There’s never been a better time to be a writer… or at least that’s what I’ve been told. There’s two sides to that story, but one thing is certain; websites like Textbroker make it a lot easier to get started.
A lot of these sites are scams though, so which ones can you trust? Is Textbroker legit? In this review I’ll go over that and discuss the following topics…
Please note, I am not a member or an affiliate for Course Hero. This review has been researched with information and testimonials that are available online in the public domain. Any conclusions drawn by myself are opinions.
What Is Textbroker?
Textbroker is a content marketplace that connects freelance writers with clients to collaborate on projects that include product descriptions, press releases, web copy, blog posts, technical articles, white papers, social media posts and news stories.
Their client base ranges from small and large businesses to independent bloggers and publishing houses.
Personally… I recommend writing for yourself as it’s far more lucrative, but content mills like Textbroker do have their place in the work-at-home industry.
Founded in 2007 by Jan Becker-Fochler in Germany, Textbroker is now headquartered in Las Vegas and one of the most popular content marketplaces.
Is Textbroker a Scam?
No… Textbroker is not a scam, but when your business involves a work-at-home/make money online opportunity, people get suspicious.
As home-based freelancing becomes more common I think perceptions will change, but for now… any company operating in this industry will be dealing with the inevitable scam accusations and comparisons.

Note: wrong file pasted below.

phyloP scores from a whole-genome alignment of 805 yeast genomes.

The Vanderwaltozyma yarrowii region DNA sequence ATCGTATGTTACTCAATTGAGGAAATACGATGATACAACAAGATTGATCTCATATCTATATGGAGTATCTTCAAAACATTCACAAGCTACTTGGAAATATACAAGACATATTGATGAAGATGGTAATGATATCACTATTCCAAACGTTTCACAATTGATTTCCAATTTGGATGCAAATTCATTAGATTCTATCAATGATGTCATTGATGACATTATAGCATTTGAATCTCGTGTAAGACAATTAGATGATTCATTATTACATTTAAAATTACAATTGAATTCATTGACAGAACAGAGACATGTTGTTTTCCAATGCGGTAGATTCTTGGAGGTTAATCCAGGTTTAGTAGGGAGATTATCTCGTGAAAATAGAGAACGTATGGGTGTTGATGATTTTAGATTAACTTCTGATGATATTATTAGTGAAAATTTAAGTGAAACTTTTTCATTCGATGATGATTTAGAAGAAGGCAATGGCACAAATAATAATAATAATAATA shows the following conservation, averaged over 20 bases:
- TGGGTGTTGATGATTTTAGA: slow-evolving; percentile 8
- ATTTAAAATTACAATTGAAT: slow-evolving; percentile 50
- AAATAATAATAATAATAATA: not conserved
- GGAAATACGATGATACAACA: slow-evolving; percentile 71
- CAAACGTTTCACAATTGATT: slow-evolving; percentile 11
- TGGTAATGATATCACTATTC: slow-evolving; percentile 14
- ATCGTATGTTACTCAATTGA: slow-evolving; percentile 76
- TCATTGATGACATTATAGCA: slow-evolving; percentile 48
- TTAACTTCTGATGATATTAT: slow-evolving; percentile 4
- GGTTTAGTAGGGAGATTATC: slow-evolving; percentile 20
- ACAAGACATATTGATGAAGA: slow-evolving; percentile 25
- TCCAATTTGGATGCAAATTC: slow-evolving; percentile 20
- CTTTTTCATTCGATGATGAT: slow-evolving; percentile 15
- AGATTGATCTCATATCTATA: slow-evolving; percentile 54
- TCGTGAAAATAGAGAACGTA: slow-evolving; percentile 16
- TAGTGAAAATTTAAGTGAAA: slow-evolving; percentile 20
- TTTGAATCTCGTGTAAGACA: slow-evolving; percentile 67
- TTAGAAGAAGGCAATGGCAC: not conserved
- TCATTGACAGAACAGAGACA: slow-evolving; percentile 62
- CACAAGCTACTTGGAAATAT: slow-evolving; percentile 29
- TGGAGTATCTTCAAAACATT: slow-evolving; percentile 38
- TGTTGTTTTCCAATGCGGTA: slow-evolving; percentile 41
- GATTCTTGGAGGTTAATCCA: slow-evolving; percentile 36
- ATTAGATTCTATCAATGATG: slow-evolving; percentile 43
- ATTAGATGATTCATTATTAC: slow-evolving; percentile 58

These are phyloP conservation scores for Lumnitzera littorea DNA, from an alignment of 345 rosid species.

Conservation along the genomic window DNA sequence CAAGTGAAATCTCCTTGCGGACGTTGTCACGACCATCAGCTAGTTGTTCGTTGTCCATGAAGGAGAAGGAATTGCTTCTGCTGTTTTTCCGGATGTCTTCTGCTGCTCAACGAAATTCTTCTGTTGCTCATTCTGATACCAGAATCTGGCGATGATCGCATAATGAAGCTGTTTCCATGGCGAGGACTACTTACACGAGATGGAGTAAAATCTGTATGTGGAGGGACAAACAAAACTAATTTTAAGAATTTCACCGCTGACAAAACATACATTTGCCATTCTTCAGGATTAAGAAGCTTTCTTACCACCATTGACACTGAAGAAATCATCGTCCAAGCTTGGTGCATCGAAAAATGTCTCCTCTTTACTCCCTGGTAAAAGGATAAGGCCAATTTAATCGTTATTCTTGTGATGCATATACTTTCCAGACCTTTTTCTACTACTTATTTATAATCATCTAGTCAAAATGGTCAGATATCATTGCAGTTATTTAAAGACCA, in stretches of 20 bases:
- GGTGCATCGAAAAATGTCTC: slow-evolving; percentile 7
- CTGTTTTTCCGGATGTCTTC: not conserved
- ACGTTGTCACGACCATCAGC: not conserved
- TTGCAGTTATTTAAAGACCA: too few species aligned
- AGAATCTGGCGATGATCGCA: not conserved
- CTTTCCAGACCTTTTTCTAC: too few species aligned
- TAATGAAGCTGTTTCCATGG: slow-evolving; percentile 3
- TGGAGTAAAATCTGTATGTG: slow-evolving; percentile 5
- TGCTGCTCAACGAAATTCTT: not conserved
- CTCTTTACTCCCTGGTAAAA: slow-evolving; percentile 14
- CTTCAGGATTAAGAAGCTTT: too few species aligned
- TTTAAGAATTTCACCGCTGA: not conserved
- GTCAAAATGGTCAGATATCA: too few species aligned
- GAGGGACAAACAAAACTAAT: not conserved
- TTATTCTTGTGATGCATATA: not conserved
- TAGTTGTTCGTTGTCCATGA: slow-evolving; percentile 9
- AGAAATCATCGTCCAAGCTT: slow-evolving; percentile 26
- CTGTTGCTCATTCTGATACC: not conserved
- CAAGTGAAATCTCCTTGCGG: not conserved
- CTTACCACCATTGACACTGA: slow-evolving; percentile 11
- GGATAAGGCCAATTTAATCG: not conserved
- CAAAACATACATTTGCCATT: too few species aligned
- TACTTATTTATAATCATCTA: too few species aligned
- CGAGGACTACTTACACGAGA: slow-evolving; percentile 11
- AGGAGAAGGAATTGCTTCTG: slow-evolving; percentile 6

And for good reason…
There’s a lot of scams out there. Some content marketplaces have a reputation of doing things like cancelling accounts for no reason and finding creative ways to avoid paying their writers.
That’s not the case with Textbroker.
Having said that… the reason you may have heard (or read) that Textbroker isn't legit is because of the low pay. It’s hard enough to make good money as a freelance writer... but with Textbroker it's unlikely you'll even earn minimum wage.
Does that mean they're not legit?
The important word here is “freelancer”. You are effectively a contract worker managing a home business and Textbroker is your client. You have full discretion whether to accept or refuse a project, but because you’re not an employee, there are no minimum pay obligations.
With an estimated 100,000 writers and financial backing from Viewpoint Capital, Textbroker has a good reputation of being reliable and paying on time. They are definitely legit.
How Does It Work?
Becoming an author for Textbroker is a four-step process…
I’m not sure why, but Textbroker is asking for a lot here. Maybe too much. But, it’s their site… so their rules.
You will need to provide your name and email of course, but you’ll also be asked for your full address, phone number, profession, date of birth and gender. They’ll also need for proof of US residency and a selfie showing your ID using your web or laptop cam.
If you’re a non-US writer, I’ll talk more about that below and explain how you can still write for Textbroker.
2. Submit a Writing Sample
Once you’ve registered you can either write a sample on a topic of your choosing, or provide one that you already have. It needs to be a minimum of 200 words and on something you’re familiar with.
3. Rating Assignment